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On the eve of the Intel Developer Forum 2010, you might think an old chiphead like me would be writing about silicon.
And I might. But apps are at the forefront of my mind just now.
Why? Because all that power that Intel is about to deliver to mobile apps, and all the power that Apple is sitting on if it implements the ARM 15 processor core in its next iPhone or iPad, and all the power that NVIDIA is set to introduce just one week from today…add up to a whole hell of a lot more processing capability than is currently being used by even the most aggressive mobile apps – except, perhaps, for a few interactive games.
And the bottom line is, as Steve Jobs so eloquently said in his new Apps Developer Guidelines, there will be “no more fart apps.”
That’s right, Apps 2.0 is coming, and it’s going to be blazingly high performance.
Of course, there are tons of low-performance, low-quality apps out there, but Apple and Android developers see these as so much clutter in the way of the real gems that will take mobile applications to the next level. And Apple, Intel, Google, Microsoft and others are doing everything they can to encourage that high-performance, App 2.0 mentality in their respective developer communities.
Intel just rolled out a new developer’s kit, Google just rolled out Android 2.2 and a new App developer kit, and Apple has upgraded its iOS operating system for developers as well. And then there are third party developers like Appcelerator, which has rolled out a new Titanium development platform that works for both Apple and Android apps.
In fact, the rivalry has gotten so heated that Apple just this past week backed down from its curiously self-limiting embargo against Adobe Flash apps. Clearly, Apple got the message that Android would take over its market if the ubiquitous Flash programs were not supported on Apple platforms.
One reason for all this activity, of course, is that high-performance apps could bring higher revenues. At the same time, they will hopefully engage users longer, which translates to more air time and therefore more revenue for everyone, including the carriers, who are getting increasingly impatient to see a cut for all their efforts.
So, now that all these development platforms have been reset, what will the new Apps 2.0 do?
Fundamentally, they’re going to take much better advantage of the functionality of the mobile devices they’re in. For instance, developers can be expected to exploit GPS systems, gyroscopes, motion sensors, touchscreens, page flips, rotating screens, vibrators and music, WiMax, WiFi and MiFi, front and back cameras, and graphics processing capabilities, and tons of memory, to name just a few.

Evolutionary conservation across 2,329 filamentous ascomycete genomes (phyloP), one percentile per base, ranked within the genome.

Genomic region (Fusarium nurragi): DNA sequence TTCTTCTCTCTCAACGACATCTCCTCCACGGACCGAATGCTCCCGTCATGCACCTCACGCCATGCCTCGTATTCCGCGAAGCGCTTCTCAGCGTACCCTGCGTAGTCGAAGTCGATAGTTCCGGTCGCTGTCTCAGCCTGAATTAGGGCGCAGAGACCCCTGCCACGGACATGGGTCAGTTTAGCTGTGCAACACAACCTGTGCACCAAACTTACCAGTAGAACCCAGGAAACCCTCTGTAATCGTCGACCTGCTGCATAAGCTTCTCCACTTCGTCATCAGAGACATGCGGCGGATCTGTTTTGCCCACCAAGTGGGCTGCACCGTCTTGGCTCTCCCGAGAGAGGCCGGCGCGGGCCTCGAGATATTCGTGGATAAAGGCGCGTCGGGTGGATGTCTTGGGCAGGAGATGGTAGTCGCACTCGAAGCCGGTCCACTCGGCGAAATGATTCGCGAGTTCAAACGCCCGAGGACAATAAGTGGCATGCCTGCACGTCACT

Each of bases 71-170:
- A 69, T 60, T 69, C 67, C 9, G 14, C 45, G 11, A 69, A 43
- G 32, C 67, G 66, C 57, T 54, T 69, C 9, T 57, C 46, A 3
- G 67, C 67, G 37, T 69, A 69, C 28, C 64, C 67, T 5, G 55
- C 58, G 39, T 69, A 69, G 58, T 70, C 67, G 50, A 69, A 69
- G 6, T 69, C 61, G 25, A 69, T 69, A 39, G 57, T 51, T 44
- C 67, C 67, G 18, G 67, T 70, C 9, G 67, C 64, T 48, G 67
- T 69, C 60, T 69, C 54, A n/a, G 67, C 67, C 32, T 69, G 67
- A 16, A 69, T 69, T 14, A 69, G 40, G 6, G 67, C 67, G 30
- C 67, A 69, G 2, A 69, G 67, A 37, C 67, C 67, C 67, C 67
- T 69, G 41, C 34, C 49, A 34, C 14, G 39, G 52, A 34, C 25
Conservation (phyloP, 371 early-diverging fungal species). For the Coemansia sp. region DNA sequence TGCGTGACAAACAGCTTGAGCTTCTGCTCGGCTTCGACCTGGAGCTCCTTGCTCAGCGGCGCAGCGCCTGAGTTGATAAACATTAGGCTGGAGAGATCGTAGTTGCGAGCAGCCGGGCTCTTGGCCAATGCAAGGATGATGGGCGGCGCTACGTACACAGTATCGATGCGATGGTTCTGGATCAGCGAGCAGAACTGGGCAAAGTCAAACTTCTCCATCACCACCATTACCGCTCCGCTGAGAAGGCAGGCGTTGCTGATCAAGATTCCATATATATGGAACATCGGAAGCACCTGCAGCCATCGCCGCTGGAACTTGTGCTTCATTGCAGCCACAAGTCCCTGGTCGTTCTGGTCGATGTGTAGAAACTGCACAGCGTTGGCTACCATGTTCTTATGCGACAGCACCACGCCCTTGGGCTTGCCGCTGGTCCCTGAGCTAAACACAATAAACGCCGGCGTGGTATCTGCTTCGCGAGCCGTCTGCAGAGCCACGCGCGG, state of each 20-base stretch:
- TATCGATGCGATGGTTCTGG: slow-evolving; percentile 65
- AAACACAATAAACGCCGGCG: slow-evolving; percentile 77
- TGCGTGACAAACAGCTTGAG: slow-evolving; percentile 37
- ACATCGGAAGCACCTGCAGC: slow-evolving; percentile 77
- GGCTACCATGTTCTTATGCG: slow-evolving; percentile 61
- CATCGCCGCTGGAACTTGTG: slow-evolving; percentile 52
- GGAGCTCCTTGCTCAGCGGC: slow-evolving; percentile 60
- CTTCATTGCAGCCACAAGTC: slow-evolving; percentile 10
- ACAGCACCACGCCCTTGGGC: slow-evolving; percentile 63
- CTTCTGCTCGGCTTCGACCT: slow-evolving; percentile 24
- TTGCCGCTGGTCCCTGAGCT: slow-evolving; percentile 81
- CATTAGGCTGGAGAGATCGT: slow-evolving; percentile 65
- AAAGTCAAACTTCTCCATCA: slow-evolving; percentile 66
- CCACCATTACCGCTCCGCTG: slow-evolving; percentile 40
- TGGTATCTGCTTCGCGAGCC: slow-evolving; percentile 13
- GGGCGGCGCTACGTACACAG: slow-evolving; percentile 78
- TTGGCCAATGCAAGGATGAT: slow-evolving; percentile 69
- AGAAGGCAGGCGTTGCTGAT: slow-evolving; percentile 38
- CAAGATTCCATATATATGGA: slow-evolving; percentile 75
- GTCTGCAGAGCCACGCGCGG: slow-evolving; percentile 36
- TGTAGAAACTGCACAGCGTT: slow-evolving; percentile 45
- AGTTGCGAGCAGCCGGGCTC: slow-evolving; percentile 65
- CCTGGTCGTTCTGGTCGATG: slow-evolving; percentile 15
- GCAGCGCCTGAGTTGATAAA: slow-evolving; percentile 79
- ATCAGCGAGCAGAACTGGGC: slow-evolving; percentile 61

They will also take advantage of social media environments to create highly integrated multiplayer environments where users can not only talk to each other or see each other on the phone, they will also interact with each other virtually through features such as Apple’s Game Center, perhaps even using a combination of virtual and augmented reality features combined with real geolocation services as well as Google Maps and Facebook Places. Oh and did I mention 3D? It will make high-performance gaming extraordinarily realistic not just on the Apple TV, but the iPad and iPhone as well, in due time. You can bet there will be Android variations as well.
In short, mobile devices will have all of the functionality of an XBox or Sony PlayStation, with the added advantage of instant, anywhere multiplayer communications, streaming video and customizable music environments.
And even if you are not a gamer, there is a real place for all this technology.
For instance, as more software companies support the Software as a Service (SaaS) business model, they’ll make complex and high performance applications increasingly available in the cloud. Once that happens, it’s just a matter of (A) how much performance your mobile device can deliver and (B) how secure the environment is given a mobile application. And we all know that Intel is working on the latter with its recent acquisition of McAffee.
When you take a grand view perspective of all of this, the question isn’t “What would Apps 2.0 do?”
Instead, it looks more like, “What won’t Apps 2.0 do?”
Indeed, the next generation of apps may well prove to have greater functionality and performance than many bleeding edge programs that are currently installed on new desktop PCs.
If I had to look anywhere for an example of the new generation of software technology, I’d be looking at both the Intel Developer Forum and the NVIDIA GPU Technology Conference later this month. What they’re doing with high-performance PC and game systems now will be on mobile technology in very short order…perhaps as early as the Consumer Electronics Show in January.